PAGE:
13Don't be so lazy that you say,
“If I go to work,
a lion will eat me!”
13Don't be lazy and keep saying,
“There's a lion outside!”
14A door turns on its hinges,
but a lazy person
just turns over in bed.
15Some of us are so lazy
that we won't lift a hand
to feed ourselves.
16A lazy person says,
“I am smarter
than everyone else.”
None of us likes to be accused of being lazy. We like to assume that we have worked for and deserve everything good we have received! Our reading today reminds me that there are some attitudes and actions that accompany laziness that may be more common in my life than I would like to admit. One is the propensity to make excuses. It seems that I can be really creative in coming up with good reasons (read “excuses”) why I didn’t follow through on a commitment, or failed to complete a task or project. Yes, I am adept at letting myself off the hook. The lazy person’s excuse to not go outside to work because a lion might be on the road sounds pretty feeble to me – my excuses are much more sophisticated, but equally adept at justifying my inaction. I was waiting for someone else, or the time isn’t right or … well excuses are pretty much endless.
Laziness can also manifest itself in my life when I just avoid dealing with hard issues. Instead I stay in bed and just turn over, ignoring the elephants in the rest of the house. How many times has my laziness to address a relational conflict led to a deepening of the problem because I keep turning over and ignoring it? And then there are times when I simply don’t look after myself. The lazy person doesn’t even feed himself – but how often do I ignore the need for spiritual food? Or to do things that feed the joy and sense of meaning in my life? Instead I prefer to sulk and live undernourished spiritually, relationally – emotionally “in the dumps” but not really wanting to do anything to get out.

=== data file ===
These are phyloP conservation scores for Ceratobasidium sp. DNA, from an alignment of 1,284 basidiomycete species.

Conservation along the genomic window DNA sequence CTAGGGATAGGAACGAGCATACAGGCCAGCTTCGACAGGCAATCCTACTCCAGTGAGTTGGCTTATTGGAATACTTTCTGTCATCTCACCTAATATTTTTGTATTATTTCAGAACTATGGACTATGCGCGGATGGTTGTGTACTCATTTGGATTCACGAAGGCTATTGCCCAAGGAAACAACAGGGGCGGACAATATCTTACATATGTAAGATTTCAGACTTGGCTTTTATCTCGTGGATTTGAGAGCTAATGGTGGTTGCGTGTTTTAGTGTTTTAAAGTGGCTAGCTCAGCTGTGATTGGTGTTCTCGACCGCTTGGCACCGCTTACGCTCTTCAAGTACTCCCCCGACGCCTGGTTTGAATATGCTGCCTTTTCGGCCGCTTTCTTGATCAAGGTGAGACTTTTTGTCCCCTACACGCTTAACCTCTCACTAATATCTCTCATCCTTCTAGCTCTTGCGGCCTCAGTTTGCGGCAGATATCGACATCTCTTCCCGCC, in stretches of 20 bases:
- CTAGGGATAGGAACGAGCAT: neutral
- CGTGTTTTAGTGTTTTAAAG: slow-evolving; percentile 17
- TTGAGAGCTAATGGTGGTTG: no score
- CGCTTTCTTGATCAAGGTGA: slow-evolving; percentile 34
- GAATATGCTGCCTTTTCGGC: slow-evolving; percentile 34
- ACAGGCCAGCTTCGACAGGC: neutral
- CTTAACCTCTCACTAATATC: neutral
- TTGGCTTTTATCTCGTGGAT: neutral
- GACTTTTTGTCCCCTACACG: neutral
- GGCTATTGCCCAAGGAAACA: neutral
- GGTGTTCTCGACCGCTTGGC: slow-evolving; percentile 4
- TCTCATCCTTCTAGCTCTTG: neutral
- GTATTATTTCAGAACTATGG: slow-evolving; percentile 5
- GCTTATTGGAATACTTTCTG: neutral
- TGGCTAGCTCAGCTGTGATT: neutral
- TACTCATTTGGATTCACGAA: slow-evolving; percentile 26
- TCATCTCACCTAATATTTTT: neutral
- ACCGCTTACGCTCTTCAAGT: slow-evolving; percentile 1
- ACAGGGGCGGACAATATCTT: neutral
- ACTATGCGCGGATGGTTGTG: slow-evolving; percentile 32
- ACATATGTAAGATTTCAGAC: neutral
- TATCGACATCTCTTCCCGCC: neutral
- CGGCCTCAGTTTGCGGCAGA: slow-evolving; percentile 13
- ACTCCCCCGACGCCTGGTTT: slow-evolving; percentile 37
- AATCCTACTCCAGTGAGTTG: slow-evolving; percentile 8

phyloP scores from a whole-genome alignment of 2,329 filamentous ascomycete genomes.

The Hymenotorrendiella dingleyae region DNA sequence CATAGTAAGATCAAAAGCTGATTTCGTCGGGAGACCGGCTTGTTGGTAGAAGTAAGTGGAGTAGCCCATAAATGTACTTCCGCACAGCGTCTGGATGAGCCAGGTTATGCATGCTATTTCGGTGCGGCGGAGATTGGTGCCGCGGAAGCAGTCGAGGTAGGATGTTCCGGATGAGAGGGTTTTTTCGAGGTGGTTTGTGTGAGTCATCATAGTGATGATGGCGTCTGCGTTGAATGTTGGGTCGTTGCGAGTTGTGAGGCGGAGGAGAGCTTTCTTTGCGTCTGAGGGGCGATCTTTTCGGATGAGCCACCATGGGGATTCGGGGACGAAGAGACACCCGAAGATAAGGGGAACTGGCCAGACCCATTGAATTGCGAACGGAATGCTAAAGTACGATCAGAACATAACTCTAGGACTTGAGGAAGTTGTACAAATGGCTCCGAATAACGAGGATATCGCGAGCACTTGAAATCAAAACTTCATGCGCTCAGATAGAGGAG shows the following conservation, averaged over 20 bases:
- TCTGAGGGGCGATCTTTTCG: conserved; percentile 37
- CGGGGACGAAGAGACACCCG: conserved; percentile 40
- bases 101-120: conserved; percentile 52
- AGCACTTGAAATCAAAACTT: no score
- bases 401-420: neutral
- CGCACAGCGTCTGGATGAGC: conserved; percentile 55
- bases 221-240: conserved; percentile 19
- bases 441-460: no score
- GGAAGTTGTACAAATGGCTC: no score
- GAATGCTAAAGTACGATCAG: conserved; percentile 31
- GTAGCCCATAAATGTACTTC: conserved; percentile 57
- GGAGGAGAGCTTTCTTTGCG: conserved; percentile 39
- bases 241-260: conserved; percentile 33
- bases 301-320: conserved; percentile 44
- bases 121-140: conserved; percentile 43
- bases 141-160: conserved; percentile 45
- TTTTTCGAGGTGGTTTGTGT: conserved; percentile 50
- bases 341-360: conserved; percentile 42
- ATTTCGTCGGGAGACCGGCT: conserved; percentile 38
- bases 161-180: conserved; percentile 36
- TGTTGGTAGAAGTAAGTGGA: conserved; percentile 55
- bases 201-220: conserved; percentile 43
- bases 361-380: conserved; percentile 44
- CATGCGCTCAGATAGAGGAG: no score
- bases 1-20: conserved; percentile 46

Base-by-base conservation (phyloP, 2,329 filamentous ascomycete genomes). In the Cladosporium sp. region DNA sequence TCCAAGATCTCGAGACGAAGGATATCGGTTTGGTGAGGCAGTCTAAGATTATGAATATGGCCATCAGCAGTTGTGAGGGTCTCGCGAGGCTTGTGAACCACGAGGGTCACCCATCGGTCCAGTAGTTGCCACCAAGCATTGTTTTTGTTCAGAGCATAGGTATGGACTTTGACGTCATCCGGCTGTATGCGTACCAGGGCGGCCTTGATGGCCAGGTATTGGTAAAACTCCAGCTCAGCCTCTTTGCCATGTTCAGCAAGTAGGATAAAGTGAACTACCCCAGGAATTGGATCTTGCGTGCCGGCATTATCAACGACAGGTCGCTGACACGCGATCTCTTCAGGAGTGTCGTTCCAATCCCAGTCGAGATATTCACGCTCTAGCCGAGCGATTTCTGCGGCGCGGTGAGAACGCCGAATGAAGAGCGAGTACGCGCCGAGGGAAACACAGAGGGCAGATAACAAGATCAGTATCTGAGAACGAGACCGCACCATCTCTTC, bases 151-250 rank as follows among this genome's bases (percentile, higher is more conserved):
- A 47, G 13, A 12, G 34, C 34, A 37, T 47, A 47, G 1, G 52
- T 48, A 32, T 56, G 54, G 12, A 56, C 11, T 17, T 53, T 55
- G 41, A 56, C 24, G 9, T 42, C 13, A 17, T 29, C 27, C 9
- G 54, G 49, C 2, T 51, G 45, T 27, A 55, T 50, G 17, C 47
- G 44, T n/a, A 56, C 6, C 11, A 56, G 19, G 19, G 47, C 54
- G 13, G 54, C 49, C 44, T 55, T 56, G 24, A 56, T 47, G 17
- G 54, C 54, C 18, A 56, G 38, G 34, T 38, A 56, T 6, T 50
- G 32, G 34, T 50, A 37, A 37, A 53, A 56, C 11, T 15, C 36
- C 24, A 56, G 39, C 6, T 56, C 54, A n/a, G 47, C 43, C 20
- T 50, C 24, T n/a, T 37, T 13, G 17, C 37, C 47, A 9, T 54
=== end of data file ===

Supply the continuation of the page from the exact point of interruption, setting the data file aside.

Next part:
And then there is the issue of knowing more than everyone else. The Teacher reminds us that the lazy feels that he is smarter than seven wise counselors. Ever meet someone like that? He knows everything about everything, but has not done the hard work to actually learn about any of the issues that he has the definitive word on. In a polarized world of personal opinions that seem to have little basis in deep study and gracious debate (yet are easily broadcast on blogs, Twitter and social media), it is easy to see that laziness in thinking is perhaps more widespread than ever. Opinion, it seems, doesn’t need to be based on the hard work of study; no, it simply needs to be “posted.” So, in the end, while I may work hard at my job, perhaps I am not as immune to laziness as I think!
Oh Lord may you keep me from laziness. May your Spirit move me to stop making excuses for inaction and for commitments that I have failed to fulfill. May I have the courage to face the elephants in the room; to do the hard work of feeding myself spiritually, relationally, and emotionally. And please give me the humility and discipline to do the hard work of researching issues rather than succumbing to a laziness that assumes that my ill-founded opinion is just as true (or better) than that of seven wise counselors. Amen.